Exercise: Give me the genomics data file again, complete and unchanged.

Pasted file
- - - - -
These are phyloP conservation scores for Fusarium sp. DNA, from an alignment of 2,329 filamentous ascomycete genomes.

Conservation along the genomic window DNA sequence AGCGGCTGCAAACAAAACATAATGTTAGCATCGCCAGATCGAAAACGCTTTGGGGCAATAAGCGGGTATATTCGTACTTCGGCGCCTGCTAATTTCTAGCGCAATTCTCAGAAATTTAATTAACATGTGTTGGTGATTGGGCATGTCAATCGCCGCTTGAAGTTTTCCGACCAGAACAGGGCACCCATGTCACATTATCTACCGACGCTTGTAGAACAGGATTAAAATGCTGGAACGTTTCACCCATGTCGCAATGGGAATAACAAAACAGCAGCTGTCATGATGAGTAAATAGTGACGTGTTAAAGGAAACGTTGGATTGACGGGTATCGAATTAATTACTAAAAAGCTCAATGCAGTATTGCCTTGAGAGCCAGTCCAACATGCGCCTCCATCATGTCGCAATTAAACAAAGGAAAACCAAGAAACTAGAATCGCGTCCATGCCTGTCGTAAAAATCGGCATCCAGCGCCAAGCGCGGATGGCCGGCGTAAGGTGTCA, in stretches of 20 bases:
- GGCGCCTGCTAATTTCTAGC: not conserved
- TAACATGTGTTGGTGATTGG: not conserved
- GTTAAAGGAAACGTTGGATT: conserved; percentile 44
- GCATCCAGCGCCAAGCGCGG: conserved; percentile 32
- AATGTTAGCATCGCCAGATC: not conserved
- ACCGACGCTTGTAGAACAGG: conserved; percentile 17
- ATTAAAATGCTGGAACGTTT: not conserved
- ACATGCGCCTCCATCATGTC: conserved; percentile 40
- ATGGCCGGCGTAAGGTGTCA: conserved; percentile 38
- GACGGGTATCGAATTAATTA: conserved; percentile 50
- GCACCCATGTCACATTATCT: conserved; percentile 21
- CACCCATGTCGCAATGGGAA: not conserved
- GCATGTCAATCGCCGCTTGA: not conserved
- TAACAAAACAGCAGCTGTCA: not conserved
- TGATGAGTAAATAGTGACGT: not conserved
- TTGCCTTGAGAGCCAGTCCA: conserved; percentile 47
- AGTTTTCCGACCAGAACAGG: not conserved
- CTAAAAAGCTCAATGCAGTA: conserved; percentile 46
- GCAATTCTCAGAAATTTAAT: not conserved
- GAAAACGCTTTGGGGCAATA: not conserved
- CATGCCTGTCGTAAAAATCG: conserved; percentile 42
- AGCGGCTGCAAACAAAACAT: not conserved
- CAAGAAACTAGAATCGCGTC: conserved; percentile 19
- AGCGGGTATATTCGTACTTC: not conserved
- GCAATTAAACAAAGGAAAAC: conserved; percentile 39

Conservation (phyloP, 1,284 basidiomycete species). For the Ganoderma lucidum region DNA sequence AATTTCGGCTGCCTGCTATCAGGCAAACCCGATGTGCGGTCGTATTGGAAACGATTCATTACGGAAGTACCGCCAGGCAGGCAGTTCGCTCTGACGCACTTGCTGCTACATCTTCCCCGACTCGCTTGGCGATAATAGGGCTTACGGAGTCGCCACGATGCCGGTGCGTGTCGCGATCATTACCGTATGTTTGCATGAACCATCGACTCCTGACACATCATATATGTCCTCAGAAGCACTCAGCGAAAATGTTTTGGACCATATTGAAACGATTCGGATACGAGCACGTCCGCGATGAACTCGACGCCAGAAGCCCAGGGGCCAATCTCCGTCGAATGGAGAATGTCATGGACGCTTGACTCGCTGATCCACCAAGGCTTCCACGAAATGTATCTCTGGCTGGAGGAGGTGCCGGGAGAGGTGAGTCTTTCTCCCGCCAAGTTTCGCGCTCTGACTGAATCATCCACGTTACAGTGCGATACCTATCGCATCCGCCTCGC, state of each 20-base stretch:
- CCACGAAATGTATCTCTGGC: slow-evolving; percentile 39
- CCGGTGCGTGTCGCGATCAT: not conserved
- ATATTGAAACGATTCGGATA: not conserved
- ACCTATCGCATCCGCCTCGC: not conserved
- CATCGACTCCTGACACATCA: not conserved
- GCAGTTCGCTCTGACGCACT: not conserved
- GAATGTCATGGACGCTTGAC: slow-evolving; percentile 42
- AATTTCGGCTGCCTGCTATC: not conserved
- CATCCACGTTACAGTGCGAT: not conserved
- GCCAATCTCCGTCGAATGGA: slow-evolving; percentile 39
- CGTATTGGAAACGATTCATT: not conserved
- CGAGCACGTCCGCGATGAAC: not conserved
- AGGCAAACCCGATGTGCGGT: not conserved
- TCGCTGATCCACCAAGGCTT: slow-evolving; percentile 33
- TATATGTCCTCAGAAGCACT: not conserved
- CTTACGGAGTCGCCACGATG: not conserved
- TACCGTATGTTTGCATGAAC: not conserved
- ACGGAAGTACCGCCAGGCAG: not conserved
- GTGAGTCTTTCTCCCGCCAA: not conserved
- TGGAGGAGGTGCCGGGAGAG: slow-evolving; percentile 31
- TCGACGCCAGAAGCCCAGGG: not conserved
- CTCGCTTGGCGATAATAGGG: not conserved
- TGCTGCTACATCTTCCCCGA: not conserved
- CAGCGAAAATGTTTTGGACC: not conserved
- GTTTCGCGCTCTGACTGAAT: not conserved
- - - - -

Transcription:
These are phyloP conservation scores for Fusarium sp. DNA, from an alignment of 2,329 filamentous ascomycete genomes.

Conservation along the genomic window DNA sequence AGCGGCTGCAAACAAAACATAATGTTAGCATCGCCAGATCGAAAACGCTTTGGGGCAATAAGCGGGTATATTCGTACTTCGGCGCCTGCTAATTTCTAGCGCAATTCTCAGAAATTTAATTAACATGTGTTGGTGATTGGGCATGTCAATCGCCGCTTGAAGTTTTCCGACCAGAACAGGGCACCCATGTCACATTATCTACCGACGCTTGTAGAACAGGATTAAAATGCTGGAACGTTTCACCCATGTCGCAATGGGAATAACAAAACAGCAGCTGTCATGATGAGTAAATAGTGACGTGTTAAAGGAAACGTTGGATTGACGGGTATCGAATTAATTACTAAAAAGCTCAATGCAGTATTGCCTTGAGAGCCAGTCCAACATGCGCCTCCATCATGTCGCAATTAAACAAAGGAAAACCAAGAAACTAGAATCGCGTCCATGCCTGTCGTAAAAATCGGCATCCAGCGCCAAGCGCGGATGGCCGGCGTAAGGTGTCA, in stretches of 20 bases:
- GGCGCCTGCTAATTTCTAGC: not conserved
- TAACATGTGTTGGTGATTGG: not conserved
- GTTAAAGGAAACGTTGGATT: conserved; percentile 44
- GCATCCAGCGCCAAGCGCGG: conserved; percentile 32
- AATGTTAGCATCGCCAGATC: not conserved
- ACCGACGCTTGTAGAACAGG: conserved; percentile 17
- ATTAAAATGCTGGAACGTTT: not conserved
- ACATGCGCCTCCATCATGTC: conserved; percentile 40
- ATGGCCGGCGTAAGGTGTCA: conserved; percentile 38
- GACGGGTATCGAATTAATTA: conserved; percentile 50
- GCACCCATGTCACATTATCT: conserved; percentile 21
- CACCCATGTCGCAATGGGAA: not conserved
- GCATGTCAATCGCCGCTTGA: not conserved
- TAACAAAACAGCAGCTGTCA: not conserved
- TGATGAGTAAATAGTGACGT: not conserved
- TTGCCTTGAGAGCCAGTCCA: conserved; percentile 47
- AGTTTTCCGACCAGAACAGG: not conserved
- CTAAAAAGCTCAATGCAGTA: conserved; percentile 46
- GCAATTCTCAGAAATTTAAT: not conserved
- GAAAACGCTTTGGGGCAATA: not conserved
- CATGCCTGTCGTAAAAATCG: conserved; percentile 42
- AGCGGCTGCAAACAAAACAT: not conserved
- CAAGAAACTAGAATCGCGTC: conserved; percentile 19
- AGCGGGTATATTCGTACTTC: not conserved
- GCAATTAAACAAAGGAAAAC: conserved; percentile 39

Conservation (phyloP, 1,284 basidiomycete species). For the Ganoderma lucidum region DNA sequence AATTTCGGCTGCCTGCTATCAGGCAAACCCGATGTGCGGTCGTATTGGAAACGATTCATTACGGAAGTACCGCCAGGCAGGCAGTTCGCTCTGACGCACTTGCTGCTACATCTTCCCCGACTCGCTTGGCGATAATAGGGCTTACGGAGTCGCCACGATGCCGGTGCGTGTCGCGATCATTACCGTATGTTTGCATGAACCATCGACTCCTGACACATCATATATGTCCTCAGAAGCACTCAGCGAAAATGTTTTGGACCATATTGAAACGATTCGGATACGAGCACGTCCGCGATGAACTCGACGCCAGAAGCCCAGGGGCCAATCTCCGTCGAATGGAGAATGTCATGGACGCTTGACTCGCTGATCCACCAAGGCTTCCACGAAATGTATCTCTGGCTGGAGGAGGTGCCGGGAGAGGTGAGTCTTTCTCCCGCCAAGTTTCGCGCTCTGACTGAATCATCCACGTTACAGTGCGATACCTATCGCATCCGCCTCGC, state of each 20-base stretch:
- CCACGAAATGTATCTCTGGC: slow-evolving; percentile 39
- CCGGTGCGTGTCGCGATCAT: not conserved
- ATATTGAAACGATTCGGATA: not conserved
- ACCTATCGCATCCGCCTCGC: not conserved
- CATCGACTCCTGACACATCA: not conserved
- GCAGTTCGCTCTGACGCACT: not conserved
- GAATGTCATGGACGCTTGAC: slow-evolving; percentile 42
- AATTTCGGCTGCCTGCTATC: not conserved
- CATCCACGTTACAGTGCGAT: not conserved
- GCCAATCTCCGTCGAATGGA: slow-evolving; percentile 39
- CGTATTGGAAACGATTCATT: not conserved
- CGAGCACGTCCGCGATGAAC: not conserved
- AGGCAAACCCGATGTGCGGT: not conserved
- TCGCTGATCCACCAAGGCTT: slow-evolving; percentile 33
- TATATGTCCTCAGAAGCACT: not conserved
- CTTACGGAGTCGCCACGATG: not conserved
- TACCGTATGTTTGCATGAAC: not conserved
- ACGGAAGTACCGCCAGGCAG: not conserved
- GTGAGTCTTTCTCCCGCCAA: not conserved
- TGGAGGAGGTGCCGGGAGAG: slow-evolving; percentile 31
- TCGACGCCAGAAGCCCAGGG: not conserved
- CTCGCTTGGCGATAATAGGG: not conserved
- TGCTGCTACATCTTCCCCGA: not conserved
- CAGCGAAAATGTTTTGGACC: not conserved
- GTTTCGCGCTCTGACTGAAT: not conserved